Imaging and Surgical Findings in Patients with Hemi-Laryngopharyngeal Spasm and the Potential Role of MRI in the Diagnostic Work-Up.



Hemi-laryngopharyngeal spasm is a recently discovered condition characterized by episodic coughing and unilateral throat contractions that may lead to severe stridor. These symptoms are caused by a vascular compression of the ipsilateral vagus nerve, typically the PICA. Microvascular decompression of the vagus nerve has been demonstrated to be a potential cure for this neurovascular compression syndrome. The main aim of this study was to clarify the role of MR imaging in the diagnostic work-up of this rare condition.


We describe the imaging and surgical findings of 3 patients from our prospective case series of patients with hemi-laryngopharyngeal spasm from 2015 to 2017. Second, the imaging data of 100 patients (control cohort) with symptoms unrelated to hemi-laryngopharyngeal spasm were reviewed to investigate the rate and degree of neurovascular conflict of the vagus nerve.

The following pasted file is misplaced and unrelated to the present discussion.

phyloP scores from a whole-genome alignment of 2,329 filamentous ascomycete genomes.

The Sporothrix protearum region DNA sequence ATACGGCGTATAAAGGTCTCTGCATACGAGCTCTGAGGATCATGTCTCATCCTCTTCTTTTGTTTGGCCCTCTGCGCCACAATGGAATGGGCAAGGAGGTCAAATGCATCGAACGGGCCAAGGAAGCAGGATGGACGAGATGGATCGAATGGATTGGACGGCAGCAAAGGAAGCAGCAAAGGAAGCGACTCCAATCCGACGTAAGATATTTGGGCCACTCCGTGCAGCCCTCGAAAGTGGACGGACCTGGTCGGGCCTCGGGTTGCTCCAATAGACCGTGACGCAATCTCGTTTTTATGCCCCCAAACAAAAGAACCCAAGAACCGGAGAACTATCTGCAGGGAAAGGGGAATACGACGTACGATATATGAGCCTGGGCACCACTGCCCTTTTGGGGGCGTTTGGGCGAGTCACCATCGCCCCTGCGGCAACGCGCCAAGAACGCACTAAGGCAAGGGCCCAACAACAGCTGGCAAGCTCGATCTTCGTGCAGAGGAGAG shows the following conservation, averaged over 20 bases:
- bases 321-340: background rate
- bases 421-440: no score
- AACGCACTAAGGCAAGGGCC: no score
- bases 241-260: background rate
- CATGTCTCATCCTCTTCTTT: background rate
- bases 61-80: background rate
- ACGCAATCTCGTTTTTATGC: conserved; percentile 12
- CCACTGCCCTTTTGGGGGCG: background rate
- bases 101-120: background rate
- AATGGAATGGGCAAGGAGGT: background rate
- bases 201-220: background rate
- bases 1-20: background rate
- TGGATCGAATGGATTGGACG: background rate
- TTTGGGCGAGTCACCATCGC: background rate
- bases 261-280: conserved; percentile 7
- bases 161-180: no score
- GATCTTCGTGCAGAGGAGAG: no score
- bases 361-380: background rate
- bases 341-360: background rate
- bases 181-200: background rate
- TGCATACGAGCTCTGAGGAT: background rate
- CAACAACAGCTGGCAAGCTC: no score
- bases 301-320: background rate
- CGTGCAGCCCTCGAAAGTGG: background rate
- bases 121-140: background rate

All patients with hemi-laryngopharyngeal spasm reported to date have had vascular compression of the vagus nerve due to the PICA. In the control cohort, there was a good interrater agreement in scoring the “contact” and “compression” of the vagus nerve (κ = 0.73. P = < .001). The frequency of contact or compression of the vagus nerve was approximately 50%. The PICA was the most frequent vessel involved in 74%.


The presence of unilateral neurovascular contact or compression of the vagus nerve does not confirm the diagnosis of hemi-laryngopharyngeal spasm. The MR imaging finding of ipsilateral vascular compression of the vagus nerve is a necessary but not sufficient finding for the diagnosis of hemi-laryngopharyngeal spasm.

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